As the post-Cold-War international order has given way to something new, practitioners and pundits alike are asking what it all means for their respective countries. One of the questions they have been particularly interested in is how the shifting international order will affect their national interests.

To some extent the answer will be “the same as it ever was” – security, freedom and prosperity. But how we think about the interests of nations is being undeniably impacted by changes in the balance of power, the advent (or return?) of states aligning with several great power patrons, intensifying great power competition, economic and geopolitical regionalization, and the ongoing crisis of the liberal, rules-based order.

Canada is not immune to this historical dynamic. The old certitudes – a special relationship with the United States, the ability to operate as a middle power punching above its weight in multilateral forums, the rise of a seemingly benevolent China – are certain no more, and the question of how to define Canada’s national interests in the emerging international order is very much alive.

In a free and open society like Canada, it’s inevitable – and healthy – to have debates over what constitutes a national interest. There is broad agreement, however, that certain interests are fundamental. It’s widely agreed that a basic Canadian interest is to minimize threats to Canada’s sovereignty and to maximize the security of North America. There’s also no denying that Canada’s national security is tightly bound to the United States and that it has an interest in co-operating with the U.S.

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Canada also wants to see stable balances of power maintained in four regions of the world: Europe, the Indo-Pacific, the Middle East, and the Arctic. Stability creates a space within which a free, open and rules-based regional economic order can flourish. Given Canada’s historic economic ties to Europe and expanding economic ties to the Indo-Pacific, it has an interest in seeing such regional orders perpetuated. Stable regional balances of power preclude emergence of revisionist hegemonic states that might use their power to curtail Canada’s commercial ties to those regions – or potentially mobilize their resources to mount a military threat.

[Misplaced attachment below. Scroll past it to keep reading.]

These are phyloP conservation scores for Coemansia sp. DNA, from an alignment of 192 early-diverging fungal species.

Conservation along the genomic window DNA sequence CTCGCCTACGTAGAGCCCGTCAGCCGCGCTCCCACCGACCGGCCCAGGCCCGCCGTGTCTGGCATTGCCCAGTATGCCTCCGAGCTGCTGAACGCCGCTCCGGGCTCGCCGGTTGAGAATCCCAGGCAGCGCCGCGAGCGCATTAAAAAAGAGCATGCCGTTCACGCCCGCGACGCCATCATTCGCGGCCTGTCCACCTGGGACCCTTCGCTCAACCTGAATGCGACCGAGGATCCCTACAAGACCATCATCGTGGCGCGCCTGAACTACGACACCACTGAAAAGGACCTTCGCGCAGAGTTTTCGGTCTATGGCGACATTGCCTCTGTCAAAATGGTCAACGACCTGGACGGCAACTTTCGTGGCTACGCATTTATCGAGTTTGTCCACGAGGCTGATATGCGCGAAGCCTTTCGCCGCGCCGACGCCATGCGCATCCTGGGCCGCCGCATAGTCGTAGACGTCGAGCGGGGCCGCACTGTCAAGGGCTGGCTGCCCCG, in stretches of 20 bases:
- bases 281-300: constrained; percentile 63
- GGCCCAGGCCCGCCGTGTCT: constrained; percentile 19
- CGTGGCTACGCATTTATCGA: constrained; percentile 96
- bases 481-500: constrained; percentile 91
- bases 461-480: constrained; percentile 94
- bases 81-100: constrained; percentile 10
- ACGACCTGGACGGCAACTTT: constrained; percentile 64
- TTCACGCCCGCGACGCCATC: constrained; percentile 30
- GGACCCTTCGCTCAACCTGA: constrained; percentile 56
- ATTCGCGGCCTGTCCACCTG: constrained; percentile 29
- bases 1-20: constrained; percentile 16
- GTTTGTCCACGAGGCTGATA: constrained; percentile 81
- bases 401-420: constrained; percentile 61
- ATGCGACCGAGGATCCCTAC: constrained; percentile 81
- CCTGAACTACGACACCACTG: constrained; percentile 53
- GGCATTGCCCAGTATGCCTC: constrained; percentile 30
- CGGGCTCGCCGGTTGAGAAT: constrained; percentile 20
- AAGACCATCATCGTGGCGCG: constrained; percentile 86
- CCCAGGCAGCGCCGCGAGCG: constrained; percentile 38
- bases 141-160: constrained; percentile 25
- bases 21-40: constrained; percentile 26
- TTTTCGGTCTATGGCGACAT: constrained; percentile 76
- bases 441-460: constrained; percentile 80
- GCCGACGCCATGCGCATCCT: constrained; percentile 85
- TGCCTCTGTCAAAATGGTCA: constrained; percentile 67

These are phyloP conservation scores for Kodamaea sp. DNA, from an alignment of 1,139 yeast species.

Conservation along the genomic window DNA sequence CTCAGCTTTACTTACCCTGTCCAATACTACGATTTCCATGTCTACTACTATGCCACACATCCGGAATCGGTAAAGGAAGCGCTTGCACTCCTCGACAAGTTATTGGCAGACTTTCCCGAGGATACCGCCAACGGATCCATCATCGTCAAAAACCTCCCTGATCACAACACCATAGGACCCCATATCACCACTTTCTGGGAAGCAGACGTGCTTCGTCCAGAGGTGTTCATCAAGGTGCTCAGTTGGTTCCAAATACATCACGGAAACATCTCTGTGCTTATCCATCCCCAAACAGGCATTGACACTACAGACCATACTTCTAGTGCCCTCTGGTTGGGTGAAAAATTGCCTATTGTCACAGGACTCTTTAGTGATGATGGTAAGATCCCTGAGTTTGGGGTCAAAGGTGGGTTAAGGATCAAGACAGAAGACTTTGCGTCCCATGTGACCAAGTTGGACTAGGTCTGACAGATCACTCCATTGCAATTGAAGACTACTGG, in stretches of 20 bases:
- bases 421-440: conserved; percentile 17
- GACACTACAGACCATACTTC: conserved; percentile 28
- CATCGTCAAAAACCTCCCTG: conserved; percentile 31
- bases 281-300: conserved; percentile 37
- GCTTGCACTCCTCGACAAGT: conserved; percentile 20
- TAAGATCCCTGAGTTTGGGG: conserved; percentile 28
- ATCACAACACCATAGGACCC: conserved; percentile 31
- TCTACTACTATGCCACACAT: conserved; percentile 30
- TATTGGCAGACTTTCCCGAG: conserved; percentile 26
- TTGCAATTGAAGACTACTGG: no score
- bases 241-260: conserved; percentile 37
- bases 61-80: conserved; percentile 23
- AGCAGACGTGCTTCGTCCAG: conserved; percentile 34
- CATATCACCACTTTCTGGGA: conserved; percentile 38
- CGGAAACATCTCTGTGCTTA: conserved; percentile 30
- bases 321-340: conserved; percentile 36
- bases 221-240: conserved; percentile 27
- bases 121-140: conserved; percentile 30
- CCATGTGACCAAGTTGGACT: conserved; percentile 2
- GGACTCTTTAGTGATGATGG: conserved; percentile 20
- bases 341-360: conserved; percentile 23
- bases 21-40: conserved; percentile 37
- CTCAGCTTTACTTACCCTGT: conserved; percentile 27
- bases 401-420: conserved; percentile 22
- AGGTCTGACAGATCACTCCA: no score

Canada’s interest in the Middle East is not so much because of trade ties but because it is a major source of oil and gas for Europe and the Indo-Pacific. Any hostile power to emerge in the Middle East would be in a position to endanger energy flows to those regions (and others), disrupting their economies in ways that would indirectly hurt Canada.

Finally, Canada has a core national interest in maintaining a stable balance of power in the Arctic, a region of growing economic importance to the country, but one where a hostile power could potentially directly threaten Canada’s (and America’s) sovereignty and security.

Canada only has marginal economic interest in sub-Saharan Africa and Latin America, even as it has negotiated free-trade and foreign investment promotion agreements with a number of Latin American partners. Unlike the Indo-Pacific, the Middle East and the Arctic, there are no actively revisionist powers threatening to become dominant states in either region.